Three Cubs' fans were sitting at the bar. One was an old dog trucker who was proud of his 1993 Freightliner that has “none of that modern junk". One was a farm equipment design engineer. The other was me. We commiserated over the demise of the Cubs. It was agreed that  the National League Championship Series was a bad ending to a promising season.

The engineer asked about the truck driver shortage. I went on to explain why I believe that the driver shortage is the biggest lie in the industry. The old dog trucker agreed and I got a Harumph out of that guy. We went on to discuss this, and I went on my usual numbers tirade proving my point. We all agreed.

Then the engineer asked me what was the biggest change in trucking. I said satellite technology. I told him how technology had changed trucking. We talked about how GPS is used in farm tractors. The farmer can map the field and the tractor follows the map. The plow lines are perfect. The farmer actually pilots the tractor more than he drives it.

The discussion turned to modern technology in trucks. As a believer in safety technology, I began speaking of the virtues of the modern collision mitigation systems and adaptive cruise. The old dog trucker said that he would never have any of that junk in his truck. “I ain't never letting some computer take over my truck. I hear they will slam on the brakes for no reason”. I took that as a challenge. I said “You're right – kind of – Sometimes the system will engage for when you wouldn't, but it never engages for no reason. An attentive professional can recognize those situations and easily over ride the system That is why drivers should be trained on how new technology works before they are sent away with it.”

At this point my new pals were staring at me and looking for clarification. When you are looking out of your windshield in traffic, there are about a million things happening all at once. You prioritize them. We have always done this. The professional driver might be looking 30 seconds or more ahead. The professional driver anticipates based on experience. The system is reacting to things within 3.5 seconds ahead of the truck. As long as the driver can communicate with the system 4 seconds ahead, the system does not do anything. My belief is that the system uses negative reinforcement (braking) to get the driver to anticipate and act. Once the driver and the CMS work together, the CMS rarely does anything.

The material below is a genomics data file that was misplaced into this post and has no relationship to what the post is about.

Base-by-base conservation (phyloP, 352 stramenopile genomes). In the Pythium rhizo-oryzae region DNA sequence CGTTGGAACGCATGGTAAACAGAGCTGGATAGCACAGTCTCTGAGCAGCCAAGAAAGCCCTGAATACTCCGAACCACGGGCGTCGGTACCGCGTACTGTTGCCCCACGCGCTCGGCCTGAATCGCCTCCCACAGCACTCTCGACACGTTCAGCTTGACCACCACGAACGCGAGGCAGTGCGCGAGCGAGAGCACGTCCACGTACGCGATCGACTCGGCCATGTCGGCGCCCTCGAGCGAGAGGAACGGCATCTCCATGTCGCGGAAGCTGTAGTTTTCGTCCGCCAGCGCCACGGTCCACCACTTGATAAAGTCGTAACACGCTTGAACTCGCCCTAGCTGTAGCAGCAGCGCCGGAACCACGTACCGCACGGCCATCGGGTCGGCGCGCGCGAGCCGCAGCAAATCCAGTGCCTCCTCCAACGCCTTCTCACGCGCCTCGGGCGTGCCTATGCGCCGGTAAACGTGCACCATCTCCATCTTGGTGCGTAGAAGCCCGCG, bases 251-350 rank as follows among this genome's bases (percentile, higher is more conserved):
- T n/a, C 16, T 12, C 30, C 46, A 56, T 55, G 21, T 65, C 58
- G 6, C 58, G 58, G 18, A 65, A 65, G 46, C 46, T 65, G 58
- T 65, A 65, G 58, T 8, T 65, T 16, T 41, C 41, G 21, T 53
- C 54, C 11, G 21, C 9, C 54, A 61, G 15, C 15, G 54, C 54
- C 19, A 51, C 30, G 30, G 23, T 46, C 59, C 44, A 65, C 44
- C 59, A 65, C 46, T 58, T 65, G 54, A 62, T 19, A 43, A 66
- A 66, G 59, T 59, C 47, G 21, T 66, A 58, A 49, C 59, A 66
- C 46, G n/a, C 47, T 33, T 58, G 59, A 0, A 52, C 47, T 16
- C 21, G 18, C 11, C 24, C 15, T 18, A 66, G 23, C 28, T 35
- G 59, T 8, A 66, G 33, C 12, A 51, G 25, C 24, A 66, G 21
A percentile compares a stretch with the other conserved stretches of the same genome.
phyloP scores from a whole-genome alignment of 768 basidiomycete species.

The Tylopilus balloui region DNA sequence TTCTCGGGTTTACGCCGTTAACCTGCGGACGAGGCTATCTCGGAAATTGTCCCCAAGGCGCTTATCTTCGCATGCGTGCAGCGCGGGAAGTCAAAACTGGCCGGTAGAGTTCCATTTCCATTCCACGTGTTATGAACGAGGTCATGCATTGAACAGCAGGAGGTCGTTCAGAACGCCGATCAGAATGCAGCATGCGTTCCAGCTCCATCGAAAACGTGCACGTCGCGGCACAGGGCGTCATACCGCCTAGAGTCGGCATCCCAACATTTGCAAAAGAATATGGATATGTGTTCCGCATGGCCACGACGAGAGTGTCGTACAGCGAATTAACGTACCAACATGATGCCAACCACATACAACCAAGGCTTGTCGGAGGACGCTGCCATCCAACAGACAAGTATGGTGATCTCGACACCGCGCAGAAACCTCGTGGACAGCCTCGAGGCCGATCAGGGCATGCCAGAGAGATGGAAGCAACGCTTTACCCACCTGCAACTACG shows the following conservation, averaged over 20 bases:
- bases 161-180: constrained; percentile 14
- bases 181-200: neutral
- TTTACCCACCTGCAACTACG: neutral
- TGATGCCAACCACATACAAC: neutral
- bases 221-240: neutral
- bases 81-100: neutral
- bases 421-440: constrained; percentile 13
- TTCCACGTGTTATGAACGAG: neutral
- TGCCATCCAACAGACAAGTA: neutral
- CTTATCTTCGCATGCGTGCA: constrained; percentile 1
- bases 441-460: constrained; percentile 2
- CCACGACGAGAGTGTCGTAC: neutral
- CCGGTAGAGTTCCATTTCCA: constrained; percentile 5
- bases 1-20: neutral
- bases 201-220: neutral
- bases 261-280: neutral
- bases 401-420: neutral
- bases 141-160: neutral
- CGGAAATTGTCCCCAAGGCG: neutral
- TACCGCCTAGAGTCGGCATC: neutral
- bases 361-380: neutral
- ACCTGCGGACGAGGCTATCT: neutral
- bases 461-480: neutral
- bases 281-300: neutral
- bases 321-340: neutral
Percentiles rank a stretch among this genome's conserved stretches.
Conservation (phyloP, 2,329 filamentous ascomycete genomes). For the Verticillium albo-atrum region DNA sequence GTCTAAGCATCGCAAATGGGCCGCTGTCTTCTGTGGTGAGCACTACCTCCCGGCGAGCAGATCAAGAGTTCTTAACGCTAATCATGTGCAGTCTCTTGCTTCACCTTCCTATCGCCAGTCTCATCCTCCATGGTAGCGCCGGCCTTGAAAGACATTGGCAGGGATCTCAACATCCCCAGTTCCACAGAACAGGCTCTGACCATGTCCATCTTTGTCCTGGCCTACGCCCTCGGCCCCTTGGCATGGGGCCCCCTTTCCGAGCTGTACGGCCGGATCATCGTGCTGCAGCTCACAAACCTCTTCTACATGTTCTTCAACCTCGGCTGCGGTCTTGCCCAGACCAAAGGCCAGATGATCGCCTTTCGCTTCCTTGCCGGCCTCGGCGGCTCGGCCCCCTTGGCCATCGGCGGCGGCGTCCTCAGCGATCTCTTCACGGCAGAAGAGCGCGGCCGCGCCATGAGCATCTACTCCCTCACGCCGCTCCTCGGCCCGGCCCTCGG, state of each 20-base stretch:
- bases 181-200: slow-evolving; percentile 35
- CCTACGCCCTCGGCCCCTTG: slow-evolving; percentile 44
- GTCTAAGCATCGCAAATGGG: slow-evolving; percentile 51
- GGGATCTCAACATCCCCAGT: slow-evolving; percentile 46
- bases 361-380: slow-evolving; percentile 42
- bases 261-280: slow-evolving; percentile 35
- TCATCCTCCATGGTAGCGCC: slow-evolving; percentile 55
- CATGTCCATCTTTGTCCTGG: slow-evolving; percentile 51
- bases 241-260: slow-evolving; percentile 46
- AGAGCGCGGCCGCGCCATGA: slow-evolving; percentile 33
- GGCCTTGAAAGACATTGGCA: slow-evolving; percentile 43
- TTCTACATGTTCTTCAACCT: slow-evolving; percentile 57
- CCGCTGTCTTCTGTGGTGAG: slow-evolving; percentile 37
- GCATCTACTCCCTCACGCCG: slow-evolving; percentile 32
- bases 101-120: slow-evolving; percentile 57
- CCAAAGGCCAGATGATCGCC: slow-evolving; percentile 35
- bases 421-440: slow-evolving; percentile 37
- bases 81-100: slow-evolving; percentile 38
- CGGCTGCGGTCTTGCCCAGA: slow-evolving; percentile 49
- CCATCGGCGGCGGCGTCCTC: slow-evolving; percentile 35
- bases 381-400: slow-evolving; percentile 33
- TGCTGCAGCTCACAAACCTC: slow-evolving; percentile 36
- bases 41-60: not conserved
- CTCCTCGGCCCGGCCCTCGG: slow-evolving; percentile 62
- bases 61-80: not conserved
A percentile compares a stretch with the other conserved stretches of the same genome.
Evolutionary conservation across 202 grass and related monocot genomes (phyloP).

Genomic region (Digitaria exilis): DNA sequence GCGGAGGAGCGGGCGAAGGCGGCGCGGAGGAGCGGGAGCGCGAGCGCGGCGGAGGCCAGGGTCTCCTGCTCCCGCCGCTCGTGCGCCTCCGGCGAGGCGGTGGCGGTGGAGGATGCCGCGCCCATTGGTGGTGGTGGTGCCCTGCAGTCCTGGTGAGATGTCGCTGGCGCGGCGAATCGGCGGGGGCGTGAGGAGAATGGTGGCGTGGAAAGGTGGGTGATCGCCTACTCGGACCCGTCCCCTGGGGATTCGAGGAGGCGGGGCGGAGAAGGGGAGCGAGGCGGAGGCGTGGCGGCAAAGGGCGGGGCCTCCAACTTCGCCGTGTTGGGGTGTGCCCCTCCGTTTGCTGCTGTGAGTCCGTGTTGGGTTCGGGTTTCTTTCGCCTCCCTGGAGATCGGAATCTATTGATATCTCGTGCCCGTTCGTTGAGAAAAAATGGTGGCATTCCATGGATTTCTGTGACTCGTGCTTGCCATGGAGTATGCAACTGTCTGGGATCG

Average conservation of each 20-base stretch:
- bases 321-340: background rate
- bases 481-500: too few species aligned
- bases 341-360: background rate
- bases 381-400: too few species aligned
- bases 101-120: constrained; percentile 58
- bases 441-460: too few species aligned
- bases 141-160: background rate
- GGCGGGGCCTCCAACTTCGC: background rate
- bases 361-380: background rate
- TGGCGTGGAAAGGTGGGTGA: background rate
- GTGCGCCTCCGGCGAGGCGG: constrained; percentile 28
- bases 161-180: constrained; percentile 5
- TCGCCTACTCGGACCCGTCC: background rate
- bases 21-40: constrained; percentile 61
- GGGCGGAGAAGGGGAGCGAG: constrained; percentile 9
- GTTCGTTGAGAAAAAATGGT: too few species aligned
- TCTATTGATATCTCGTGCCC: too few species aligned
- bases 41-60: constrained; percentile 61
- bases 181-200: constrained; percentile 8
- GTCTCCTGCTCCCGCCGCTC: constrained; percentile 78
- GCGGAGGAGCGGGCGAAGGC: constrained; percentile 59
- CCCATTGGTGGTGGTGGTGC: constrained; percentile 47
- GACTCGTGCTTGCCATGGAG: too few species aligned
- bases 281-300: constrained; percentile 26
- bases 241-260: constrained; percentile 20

Then the engineer piped up that he loves his CMS and adaptive cruise control in his car. It lets him attend to other things while he is driving. He trusts it to slow down or brake if the traffic ahead of him does. That is the danger of modern safety technology.

Comments (3)

Jeff Clark

Jeff Clark of Kewaunee, WI has been driving a truck for 24 years. He has been an owner operator for 11 years.

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Exactly, the system is a safety net. It is not for every day use. The idea is to avoid it engaging.

October 27, 2015 15:13:39 PM

I agree and wish everyone would get trained so they too can get the full benefit of modern safety technology .

October 27, 2015 14:44:27 PM

Good article Jeff. Wow, I'm saddened to hear how the engineer uses his CMS and adaptive cruise control. Never should we take our attention from the road because there is technology in the vehicle. He is an accident waiting to happen and hopefully it won't be fatal. The other things need to be attended to after the driving is completed and the vehicle is stopped. Just put everything away and drive the dang vehicle!

October 27, 2015 13:42:14 PM